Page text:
The Tiger by John Vaillant

The Tiger: A True Story of Vengeance and Survival by John Vaillant

Alfred A. Knopf, New York, 2010

Borrowed from the library.

If I remember correctly,  I first heard about this on NPR.  It sounded chilling and fascinating.  I had read and enjoyed John Vaillant’s The Golden Spruce and looked forward to reading his newest book.

The Tiger is a mystery that involves an Amur tiger, known to most as the Siberian tiger,  and the people who live and struggle to survive in a remote forest on the border between Russia and China. It is a mix of regional history and natural history, with lots of cultural anthropology thrown in.

The story takes place in a region so marginal and wild that it defies categorization.  The people that live there are very like the land, struggling to survive the collapse of communism and the impact of open borders.

Because so much of life here is governed by a kind of whimsical rigidity – a combination of leftover Soviet bureaucracy and free market chaos – even simple interactions with officialdom can leave you feeling like you have wondered into an insane asylum.  To this day the Russian Far East is a place were neither political correctness nor eco-speak have penetrated, and patriotism is vigorous and impassioned…from page 22.

In Primorye, the seasons collide with equal intensity: winter can bring blizzards and paralysing cold, and summer will retaliate with typhoons and monsoon rains; three-quarters of the regions rainfall occurs during the summer.  This tendency towards extremes allows for unlikely juxtapositions and may explain why there is no satisfactory name for the region’s particular ecosystem – one that happens to coincide with the northern limit of the tigers pan-hemispheric range.  It could be that this region is not a region at all but a crossroads: many of the aboriginal tool that are now considered quintessentially North American – tipis, totem poles, bows and arrows, birch bark canoes, dog sleds, and kayak-style paddles – all passed through here first.  From page 23.

An Amur tiger is killing men.  A squad of  agents, whose job it is to solve crimes in the forest, especially those involving tigers, is charged with finding this animal and destroying  it.  These attacks do not appear to be random, this tiger is hunting down his victims, waiting patiently for them to appear.  They meet a grisly end.  Why?

Vaillant writes beautifully, weaving the history of the people with the history of the place .  They can not be separated.

When Russians wax eloquent about their homeland, they will often invoke Mother Russia, but Mother Russia is not the nation, ands She is certainly not the leadership; She is the Land.  The deep Russian bond to the earth – specifically, the soil – transcends all other affiliations with the exception, perhaps, of family.  Likewise, the forest and its creatures – plants and animals alike – have a significance that most of us in the West lost touch with generations ago.  From page 79.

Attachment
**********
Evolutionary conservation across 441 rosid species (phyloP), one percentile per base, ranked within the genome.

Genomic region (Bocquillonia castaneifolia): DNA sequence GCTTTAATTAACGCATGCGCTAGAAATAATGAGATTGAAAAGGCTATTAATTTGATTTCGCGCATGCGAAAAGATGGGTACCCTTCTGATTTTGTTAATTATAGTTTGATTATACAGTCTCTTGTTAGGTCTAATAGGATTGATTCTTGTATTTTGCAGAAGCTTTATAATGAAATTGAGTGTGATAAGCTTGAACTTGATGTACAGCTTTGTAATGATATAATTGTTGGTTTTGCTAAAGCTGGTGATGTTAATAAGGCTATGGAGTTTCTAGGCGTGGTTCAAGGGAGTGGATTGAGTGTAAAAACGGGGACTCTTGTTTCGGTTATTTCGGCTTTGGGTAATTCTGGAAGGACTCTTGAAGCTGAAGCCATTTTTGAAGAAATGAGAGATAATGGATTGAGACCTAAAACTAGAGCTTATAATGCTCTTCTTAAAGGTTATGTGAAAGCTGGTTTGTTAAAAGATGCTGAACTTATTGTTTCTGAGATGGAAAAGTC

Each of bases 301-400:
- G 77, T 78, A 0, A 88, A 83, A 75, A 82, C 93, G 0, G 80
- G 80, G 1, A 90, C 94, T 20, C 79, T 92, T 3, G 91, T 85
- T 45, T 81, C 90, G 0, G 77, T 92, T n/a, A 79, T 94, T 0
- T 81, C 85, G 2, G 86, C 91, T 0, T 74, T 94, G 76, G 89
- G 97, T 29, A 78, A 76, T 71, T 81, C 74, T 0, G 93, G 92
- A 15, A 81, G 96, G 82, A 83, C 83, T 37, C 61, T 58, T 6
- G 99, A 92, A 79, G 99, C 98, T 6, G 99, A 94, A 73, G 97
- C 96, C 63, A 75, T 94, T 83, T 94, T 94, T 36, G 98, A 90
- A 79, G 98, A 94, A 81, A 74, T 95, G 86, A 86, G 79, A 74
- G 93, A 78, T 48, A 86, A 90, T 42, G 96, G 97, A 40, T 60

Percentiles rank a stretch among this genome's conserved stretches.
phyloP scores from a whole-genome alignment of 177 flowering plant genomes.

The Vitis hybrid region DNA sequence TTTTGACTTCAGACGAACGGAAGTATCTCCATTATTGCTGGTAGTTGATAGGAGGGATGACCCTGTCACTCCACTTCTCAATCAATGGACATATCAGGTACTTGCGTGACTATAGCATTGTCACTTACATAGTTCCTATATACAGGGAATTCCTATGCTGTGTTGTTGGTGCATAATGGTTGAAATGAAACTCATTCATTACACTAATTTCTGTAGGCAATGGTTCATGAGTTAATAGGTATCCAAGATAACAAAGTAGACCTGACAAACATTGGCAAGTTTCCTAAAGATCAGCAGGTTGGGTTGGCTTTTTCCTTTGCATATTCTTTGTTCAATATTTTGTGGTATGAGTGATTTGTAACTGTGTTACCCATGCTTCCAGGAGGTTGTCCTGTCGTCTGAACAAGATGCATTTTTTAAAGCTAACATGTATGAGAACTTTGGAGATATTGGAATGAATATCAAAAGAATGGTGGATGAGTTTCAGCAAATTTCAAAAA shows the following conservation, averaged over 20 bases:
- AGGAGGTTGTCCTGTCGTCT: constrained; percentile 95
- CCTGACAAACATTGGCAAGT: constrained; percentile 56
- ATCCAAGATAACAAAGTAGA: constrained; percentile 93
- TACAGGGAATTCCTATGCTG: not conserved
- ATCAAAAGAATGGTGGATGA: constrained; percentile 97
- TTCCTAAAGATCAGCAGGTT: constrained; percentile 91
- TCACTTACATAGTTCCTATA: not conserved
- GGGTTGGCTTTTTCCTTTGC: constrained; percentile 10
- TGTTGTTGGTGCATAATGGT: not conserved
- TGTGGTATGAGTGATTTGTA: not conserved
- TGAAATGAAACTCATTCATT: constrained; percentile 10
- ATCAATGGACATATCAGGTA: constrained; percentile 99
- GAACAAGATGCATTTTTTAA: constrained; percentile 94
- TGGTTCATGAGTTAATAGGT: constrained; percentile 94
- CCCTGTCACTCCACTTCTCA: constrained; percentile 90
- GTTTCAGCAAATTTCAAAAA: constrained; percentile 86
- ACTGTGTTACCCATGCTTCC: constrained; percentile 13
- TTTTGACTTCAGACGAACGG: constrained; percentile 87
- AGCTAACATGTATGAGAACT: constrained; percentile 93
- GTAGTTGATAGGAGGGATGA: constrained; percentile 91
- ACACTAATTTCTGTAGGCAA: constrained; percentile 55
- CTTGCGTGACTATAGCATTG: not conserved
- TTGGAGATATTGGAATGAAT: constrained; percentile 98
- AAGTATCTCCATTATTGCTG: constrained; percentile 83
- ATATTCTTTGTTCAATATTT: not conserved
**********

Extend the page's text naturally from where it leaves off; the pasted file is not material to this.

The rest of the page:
Tigers are struggling to survive as a species.  Vaillant includes information on the decimation of tiger populations around the world and the efforts being made to save them.  He also includes many theories on how we humans have evolved right along side these and other large predators and how we may have developed the abilities to avoid being prey.

All of us, whether predator or prey, are opportunistic and creatures of habit.  Thus, if a leopard or a pack of hunting  hyenas failed enough times in its efforts to capture us, or was effectively intimidated, its menu preferences would shift accordingly – perhaps to baboons, where they remain today.  Once this new configuration was stabilized, the offspring of such “reformed” predators would presumably reflect these dietary changes.  There is good reason to suppose that, like the !Kung among lions, and the Udeghe among tigers, early man became an active, if cautious, cohabitant with these animals rather than their chronic victim.  From page 187.

Well-researched and wonderfully written, this is the kind of nonfiction book that I love.  Filled with history and nature,  the narrative form pulled me in like a great mystery.  Vaillant has made every effort to probe the minds of the people living in this remote area and the mind of the tiger who is hunting them.   I couldn’t put it down.

Other reviews:

Amy Reads

An Amur Tiger - Photo by John Goodrich - WCS

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10 Comments

Filed under Animals, IYOBChallenge, Nature, Nonfiction, Review

10 responses to “The Tiger by John Vaillant

  1. Ti

    I SO want to read this but I didn’t know it was non-fiction. I heard that Brad Pitt bought the movie rights.

    • Wow, a movie of this book would be stunning and devastating. The more I think about this book the more I appreciate it. I hope that reading it will alert others to the plight of large predators around the world.

  2. So glad you enjoyed this, wasn’t it fantastic for so many reasons? Thank you for linking to my review as well.

  3. My husband read this book and absolutely loved it. I enjoyed hearing your thoughts on it too.

  4. Eva

    Amy’s review made me want to pick it up, and you’ve reminded me I should do so sooner rather than later! :) Have you read Sy Montgomery’s Spell of the Tiger? It’s really good.

    • I’ve put Spell of the Tiger on hold at my library. It reminds me of a novel by Amitav Ghosh, The Hungry Tide. You might like it:)

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